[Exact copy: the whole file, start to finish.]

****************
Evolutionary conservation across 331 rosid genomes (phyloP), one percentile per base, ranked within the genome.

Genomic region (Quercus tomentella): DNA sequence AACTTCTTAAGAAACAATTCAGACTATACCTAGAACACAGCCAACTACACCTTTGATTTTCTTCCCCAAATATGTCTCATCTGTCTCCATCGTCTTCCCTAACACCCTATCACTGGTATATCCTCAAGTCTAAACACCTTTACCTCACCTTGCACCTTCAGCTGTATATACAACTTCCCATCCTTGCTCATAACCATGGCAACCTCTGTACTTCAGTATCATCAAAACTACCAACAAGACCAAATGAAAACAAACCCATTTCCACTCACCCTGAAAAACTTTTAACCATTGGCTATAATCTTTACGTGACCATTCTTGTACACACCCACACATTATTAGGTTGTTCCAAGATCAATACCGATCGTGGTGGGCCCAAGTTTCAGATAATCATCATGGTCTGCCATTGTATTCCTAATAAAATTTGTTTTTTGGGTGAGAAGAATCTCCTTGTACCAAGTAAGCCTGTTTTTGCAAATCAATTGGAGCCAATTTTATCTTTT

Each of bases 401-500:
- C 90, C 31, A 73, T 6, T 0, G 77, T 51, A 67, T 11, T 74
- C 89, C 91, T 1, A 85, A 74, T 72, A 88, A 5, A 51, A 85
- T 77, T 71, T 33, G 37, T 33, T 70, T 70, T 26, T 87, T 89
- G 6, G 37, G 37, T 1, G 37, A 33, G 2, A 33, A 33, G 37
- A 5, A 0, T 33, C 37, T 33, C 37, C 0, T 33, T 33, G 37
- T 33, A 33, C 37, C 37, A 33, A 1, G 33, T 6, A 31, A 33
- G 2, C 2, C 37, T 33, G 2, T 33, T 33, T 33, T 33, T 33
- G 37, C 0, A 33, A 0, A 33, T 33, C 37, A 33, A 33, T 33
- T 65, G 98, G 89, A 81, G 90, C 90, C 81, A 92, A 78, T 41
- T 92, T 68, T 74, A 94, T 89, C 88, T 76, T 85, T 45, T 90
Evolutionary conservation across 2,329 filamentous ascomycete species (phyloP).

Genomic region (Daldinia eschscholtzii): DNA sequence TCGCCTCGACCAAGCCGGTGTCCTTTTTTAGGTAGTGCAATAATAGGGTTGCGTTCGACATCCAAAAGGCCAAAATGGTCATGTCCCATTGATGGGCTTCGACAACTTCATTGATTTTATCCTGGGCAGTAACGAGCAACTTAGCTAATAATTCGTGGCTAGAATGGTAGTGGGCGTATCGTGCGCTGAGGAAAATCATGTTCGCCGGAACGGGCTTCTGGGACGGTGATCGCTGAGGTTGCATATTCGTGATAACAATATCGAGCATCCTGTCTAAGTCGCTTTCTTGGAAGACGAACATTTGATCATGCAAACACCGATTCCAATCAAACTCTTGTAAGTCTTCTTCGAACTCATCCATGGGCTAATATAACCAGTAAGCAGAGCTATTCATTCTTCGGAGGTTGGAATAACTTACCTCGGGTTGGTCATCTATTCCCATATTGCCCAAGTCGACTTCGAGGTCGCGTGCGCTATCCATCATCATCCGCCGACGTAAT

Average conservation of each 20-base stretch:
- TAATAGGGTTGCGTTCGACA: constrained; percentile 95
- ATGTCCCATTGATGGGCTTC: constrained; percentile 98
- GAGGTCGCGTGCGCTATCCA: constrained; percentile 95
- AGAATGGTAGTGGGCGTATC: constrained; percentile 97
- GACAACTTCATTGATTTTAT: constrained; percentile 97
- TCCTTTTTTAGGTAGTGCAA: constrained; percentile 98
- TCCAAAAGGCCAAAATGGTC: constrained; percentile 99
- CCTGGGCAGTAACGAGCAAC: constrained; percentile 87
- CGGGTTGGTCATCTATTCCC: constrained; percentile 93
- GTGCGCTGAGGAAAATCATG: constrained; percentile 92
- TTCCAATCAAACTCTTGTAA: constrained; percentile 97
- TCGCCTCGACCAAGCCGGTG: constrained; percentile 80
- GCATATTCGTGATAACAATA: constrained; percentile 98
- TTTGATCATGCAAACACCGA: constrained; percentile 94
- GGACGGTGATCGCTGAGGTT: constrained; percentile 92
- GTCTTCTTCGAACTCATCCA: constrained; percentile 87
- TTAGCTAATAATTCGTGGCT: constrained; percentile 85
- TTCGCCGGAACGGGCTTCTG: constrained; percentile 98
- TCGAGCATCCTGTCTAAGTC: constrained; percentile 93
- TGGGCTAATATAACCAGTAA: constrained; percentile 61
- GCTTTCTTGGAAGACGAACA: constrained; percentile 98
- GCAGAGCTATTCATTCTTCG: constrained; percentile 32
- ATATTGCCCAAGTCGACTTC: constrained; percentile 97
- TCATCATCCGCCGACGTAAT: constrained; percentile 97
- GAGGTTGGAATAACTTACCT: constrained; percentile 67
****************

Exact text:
Evolutionary conservation across 331 rosid genomes (phyloP), one percentile per base, ranked within the genome.

Genomic region (Quercus tomentella): DNA sequence AACTTCTTAAGAAACAATTCAGACTATACCTAGAACACAGCCAACTACACCTTTGATTTTCTTCCCCAAATATGTCTCATCTGTCTCCATCGTCTTCCCTAACACCCTATCACTGGTATATCCTCAAGTCTAAACACCTTTACCTCACCTTGCACCTTCAGCTGTATATACAACTTCCCATCCTTGCTCATAACCATGGCAACCTCTGTACTTCAGTATCATCAAAACTACCAACAAGACCAAATGAAAACAAACCCATTTCCACTCACCCTGAAAAACTTTTAACCATTGGCTATAATCTTTACGTGACCATTCTTGTACACACCCACACATTATTAGGTTGTTCCAAGATCAATACCGATCGTGGTGGGCCCAAGTTTCAGATAATCATCATGGTCTGCCATTGTATTCCTAATAAAATTTGTTTTTTGGGTGAGAAGAATCTCCTTGTACCAAGTAAGCCTGTTTTTGCAAATCAATTGGAGCCAATTTTATCTTTT

Each of bases 401-500:
- C 90, C 31, A 73, T 6, T 0, G 77, T 51, A 67, T 11, T 74
- C 89, C 91, T 1, A 85, A 74, T 72, A 88, A 5, A 51, A 85
- T 77, T 71, T 33, G 37, T 33, T 70, T 70, T 26, T 87, T 89
- G 6, G 37, G 37, T 1, G 37, A 33, G 2, A 33, A 33, G 37
- A 5, A 0, T 33, C 37, T 33, C 37, C 0, T 33, T 33, G 37
- T 33, A 33, C 37, C 37, A 33, A 1, G 33, T 6, A 31, A 33
- G 2, C 2, C 37, T 33, G 2, T 33, T 33, T 33, T 33, T 33
- G 37, C 0, A 33, A 0, A 33, T 33, C 37, A 33, A 33, T 33
- T 65, G 98, G 89, A 81, G 90, C 90, C 81, A 92, A 78, T 41
- T 92, T 68, T 74, A 94, T 89, C 88, T 76, T 85, T 45, T 90
Evolutionary conservation across 2,329 filamentous ascomycete species (phyloP).

Genomic region (Daldinia eschscholtzii): DNA sequence TCGCCTCGACCAAGCCGGTGTCCTTTTTTAGGTAGTGCAATAATAGGGTTGCGTTCGACATCCAAAAGGCCAAAATGGTCATGTCCCATTGATGGGCTTCGACAACTTCATTGATTTTATCCTGGGCAGTAACGAGCAACTTAGCTAATAATTCGTGGCTAGAATGGTAGTGGGCGTATCGTGCGCTGAGGAAAATCATGTTCGCCGGAACGGGCTTCTGGGACGGTGATCGCTGAGGTTGCATATTCGTGATAACAATATCGAGCATCCTGTCTAAGTCGCTTTCTTGGAAGACGAACATTTGATCATGCAAACACCGATTCCAATCAAACTCTTGTAAGTCTTCTTCGAACTCATCCATGGGCTAATATAACCAGTAAGCAGAGCTATTCATTCTTCGGAGGTTGGAATAACTTACCTCGGGTTGGTCATCTATTCCCATATTGCCCAAGTCGACTTCGAGGTCGCGTGCGCTATCCATCATCATCCGCCGACGTAAT

Average conservation of each 20-base stretch:
- TAATAGGGTTGCGTTCGACA: constrained; percentile 95
- ATGTCCCATTGATGGGCTTC: constrained; percentile 98
- GAGGTCGCGTGCGCTATCCA: constrained; percentile 95
- AGAATGGTAGTGGGCGTATC: constrained; percentile 97
- GACAACTTCATTGATTTTAT: constrained; percentile 97
- TCCTTTTTTAGGTAGTGCAA: constrained; percentile 98
- TCCAAAAGGCCAAAATGGTC: constrained; percentile 99
- CCTGGGCAGTAACGAGCAAC: constrained; percentile 87
- CGGGTTGGTCATCTATTCCC: constrained; percentile 93
- GTGCGCTGAGGAAAATCATG: constrained; percentile 92
- TTCCAATCAAACTCTTGTAA: constrained; percentile 97
- TCGCCTCGACCAAGCCGGTG: constrained; percentile 80
- GCATATTCGTGATAACAATA: constrained; percentile 98
- TTTGATCATGCAAACACCGA: constrained; percentile 94
- GGACGGTGATCGCTGAGGTT: constrained; percentile 92
- GTCTTCTTCGAACTCATCCA: constrained; percentile 87
- TTAGCTAATAATTCGTGGCT: constrained; percentile 85
- TTCGCCGGAACGGGCTTCTG: constrained; percentile 98
- TCGAGCATCCTGTCTAAGTC: constrained; percentile 93
- TGGGCTAATATAACCAGTAA: constrained; percentile 61
- GCTTTCTTGGAAGACGAACA: constrained; percentile 98
- GCAGAGCTATTCATTCTTCG: constrained; percentile 32
- ATATTGCCCAAGTCGACTTC: constrained; percentile 97
- TCATCATCCGCCGACGTAAT: constrained; percentile 97
- GAGGTTGGAATAACTTACCT: constrained; percentile 67